Following on from yesterday, about this wonderful butterfly garden…as mentioned, I sat down with the GM, Ian Gardner, to understand more about this great project, and to learn more about the drive to do this.
Ian explained that this whole movement was born from a desire for responsible management with a focus on the environment; from a personal passion, to improve members experience, and to raise the positive perception of the golf club.
Working with aec (aec is a private eco/biodiversity consultancy with an expert team of ecologists, arborists and landscape professionals. https://www.aechk.hk) was a logical step, with their expertise, and then changing and improving where necessary to get the goal of “The Audubon Cooperative Sanctuary Certification”, which is the gold standard for environmental management of golf courses. The plan, planting, and management of the new butterfly garden, which started just 18 months ago, was part of this. Now with aec’s professional help and expertise they monitor the wildlife biodiversity with camera traps and regular reviews. They can now boast 110 species of butterfly having been seen in the garden; and overall 600 moth species (who appreciate the lack of light pollution); 70+ birds; some rare mammals too, and some even rarer swamp Cyprus trees.
So there are two main things that impressed me the most:
Firstly, that they clearly had an end goal in mind with a 5 year management plan (the certification achieved at the start of 2020, and member experience), and a route to get there, with careful planning and then monitoring. This deepens their understanding of the Golf Course as a wildlife habitat, and allows for even better decisions.
The other thing (especially as the area is not too large) was the amount and variation of butterflies that I saw in my one hour visit. The experience of having multiple different butterflies around is just phenomenal, and to have them swarm in great numbers near you is not an experience that you ever forget. I would argue that this type of nature experience is key to nature education.
The difficult to find common rose and both species of birdwing butterfly were present in numbers, as the Indian birthwort vine (the toxic food plant of these butterflies) was planted and has grown well (also a protected plant) so these numbers will only grow and grow.
The milkweed butterflies (tigers and crows) were numerous around the cleverly planted plants that they love. I say cleverly planted, because they were around the edges of the pathways, so adults and children can go right up to them and experience the wonder of nature as they take flight, swarm around you, and even land on you. What a magical experience for any person.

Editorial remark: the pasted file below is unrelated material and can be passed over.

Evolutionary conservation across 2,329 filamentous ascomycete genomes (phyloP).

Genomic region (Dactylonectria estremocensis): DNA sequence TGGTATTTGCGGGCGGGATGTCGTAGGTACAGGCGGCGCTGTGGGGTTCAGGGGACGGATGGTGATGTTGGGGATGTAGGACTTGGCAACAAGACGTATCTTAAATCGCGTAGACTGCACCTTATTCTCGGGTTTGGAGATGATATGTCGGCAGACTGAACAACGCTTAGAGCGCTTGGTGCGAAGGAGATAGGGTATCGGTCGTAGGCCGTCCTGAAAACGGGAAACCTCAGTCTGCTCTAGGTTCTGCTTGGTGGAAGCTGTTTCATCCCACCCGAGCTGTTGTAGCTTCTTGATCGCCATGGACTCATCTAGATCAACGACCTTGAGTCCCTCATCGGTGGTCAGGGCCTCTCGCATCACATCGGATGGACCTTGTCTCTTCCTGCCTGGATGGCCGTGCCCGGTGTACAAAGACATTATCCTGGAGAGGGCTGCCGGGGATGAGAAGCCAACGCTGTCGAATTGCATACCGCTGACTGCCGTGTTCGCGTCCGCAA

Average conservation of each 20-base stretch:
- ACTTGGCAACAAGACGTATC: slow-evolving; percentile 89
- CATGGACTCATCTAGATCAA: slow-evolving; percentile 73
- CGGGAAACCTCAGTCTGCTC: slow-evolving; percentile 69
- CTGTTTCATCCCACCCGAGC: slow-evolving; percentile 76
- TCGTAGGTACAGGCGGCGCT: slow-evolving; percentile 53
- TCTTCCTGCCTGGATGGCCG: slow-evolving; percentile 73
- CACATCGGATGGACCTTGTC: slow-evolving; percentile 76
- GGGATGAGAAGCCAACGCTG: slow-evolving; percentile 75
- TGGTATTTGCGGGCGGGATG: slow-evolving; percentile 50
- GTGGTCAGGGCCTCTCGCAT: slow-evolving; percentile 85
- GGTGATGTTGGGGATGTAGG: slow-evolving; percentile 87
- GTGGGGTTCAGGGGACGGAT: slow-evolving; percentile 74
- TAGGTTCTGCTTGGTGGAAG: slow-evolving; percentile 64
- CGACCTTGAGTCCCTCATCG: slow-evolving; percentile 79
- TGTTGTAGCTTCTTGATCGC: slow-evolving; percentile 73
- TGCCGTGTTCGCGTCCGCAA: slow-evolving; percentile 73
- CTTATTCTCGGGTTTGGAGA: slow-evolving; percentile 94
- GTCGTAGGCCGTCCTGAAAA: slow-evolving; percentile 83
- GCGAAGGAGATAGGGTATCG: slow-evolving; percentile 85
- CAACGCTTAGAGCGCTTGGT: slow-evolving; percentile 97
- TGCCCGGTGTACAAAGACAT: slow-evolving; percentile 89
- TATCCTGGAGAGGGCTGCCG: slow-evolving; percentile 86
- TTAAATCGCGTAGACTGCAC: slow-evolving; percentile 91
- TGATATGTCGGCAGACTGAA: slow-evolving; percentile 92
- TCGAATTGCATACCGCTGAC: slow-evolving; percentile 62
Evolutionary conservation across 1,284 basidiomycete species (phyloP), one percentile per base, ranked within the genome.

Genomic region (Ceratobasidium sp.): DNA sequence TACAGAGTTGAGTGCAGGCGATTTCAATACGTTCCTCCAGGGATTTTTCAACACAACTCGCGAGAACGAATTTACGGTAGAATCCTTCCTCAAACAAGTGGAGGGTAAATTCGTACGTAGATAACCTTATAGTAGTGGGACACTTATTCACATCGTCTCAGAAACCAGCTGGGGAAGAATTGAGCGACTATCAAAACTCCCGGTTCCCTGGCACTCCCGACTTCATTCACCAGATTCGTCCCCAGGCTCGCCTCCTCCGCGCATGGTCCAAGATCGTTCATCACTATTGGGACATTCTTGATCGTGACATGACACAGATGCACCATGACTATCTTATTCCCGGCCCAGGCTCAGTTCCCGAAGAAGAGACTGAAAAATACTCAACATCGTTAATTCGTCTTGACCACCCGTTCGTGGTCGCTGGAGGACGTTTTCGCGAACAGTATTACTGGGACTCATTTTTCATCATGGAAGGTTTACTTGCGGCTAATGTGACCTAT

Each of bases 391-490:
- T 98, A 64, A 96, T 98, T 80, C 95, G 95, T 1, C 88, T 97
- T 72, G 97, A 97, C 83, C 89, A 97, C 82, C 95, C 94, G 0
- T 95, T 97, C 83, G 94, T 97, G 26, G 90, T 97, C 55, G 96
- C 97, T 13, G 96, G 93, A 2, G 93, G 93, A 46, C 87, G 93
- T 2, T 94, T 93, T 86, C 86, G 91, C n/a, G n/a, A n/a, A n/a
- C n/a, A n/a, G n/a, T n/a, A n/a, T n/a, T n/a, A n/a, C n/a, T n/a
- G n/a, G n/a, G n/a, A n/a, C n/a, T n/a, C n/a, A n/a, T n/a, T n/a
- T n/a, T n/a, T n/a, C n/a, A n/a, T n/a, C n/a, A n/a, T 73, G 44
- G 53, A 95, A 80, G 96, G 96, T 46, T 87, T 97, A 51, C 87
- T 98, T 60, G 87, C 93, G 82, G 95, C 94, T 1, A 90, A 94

What I also love about this project is their openness to share it with the general public. They already do a lot of ecology tours with excellent dedicated and knowledgeable guides, which take in various areas of the course, including the butterfly garden. The location of the garden is between holes 9 and 10 of the Old Course and adjacent to the Old Course Halfway House, itself a listed heritage building which opened in 1916. So plenty to see and do for kids and adults and a great experience.
To organise a (school or other educational) visit please contact Alex: email@example.com.
All pictures below taken during my one hour visit in late November.
MY POINT ABOUT BUTTERFLY GARDENS
So with a bit of vision, some expertise, a bit of money, and some ongoing management a golf course team have created something that far outshines anything that the AFCD - and in particular the Lions Nature Education Centre (sic) - have managed to achieve. They have varied plants for larva (caterpillars) to eat, ensuring more butterflies will come and lay eggs in this habitat. This includes the Indian birthwort that I mentioned.
They have also got a varied range of food plants for butterflies, so they are ensured regular, multiple, and varied visitors. These are planted close to public walkways, ensuring a wonderful connection to nature.
Kadoorie Farm, Fung Yuen Butterfly Reserve, and now Fanling Golf course, all private enterprises, and all have the best butterfly gardens in Hong Kong. This is in contrast to the national and urban parks, and even Lions Nature Education Centre, where the Indian birthwort - despite being a protected plant - was torn out; and where actual butterflies and the experience of connecting with nature seems woefully lacking. I will do a separate blog about AFCD management later on….below is a teaser....
Case in point...the "butterfly alley/garden" at LNEC. Devastated by poor management, and high up above a wall, making any nature immersion impossible.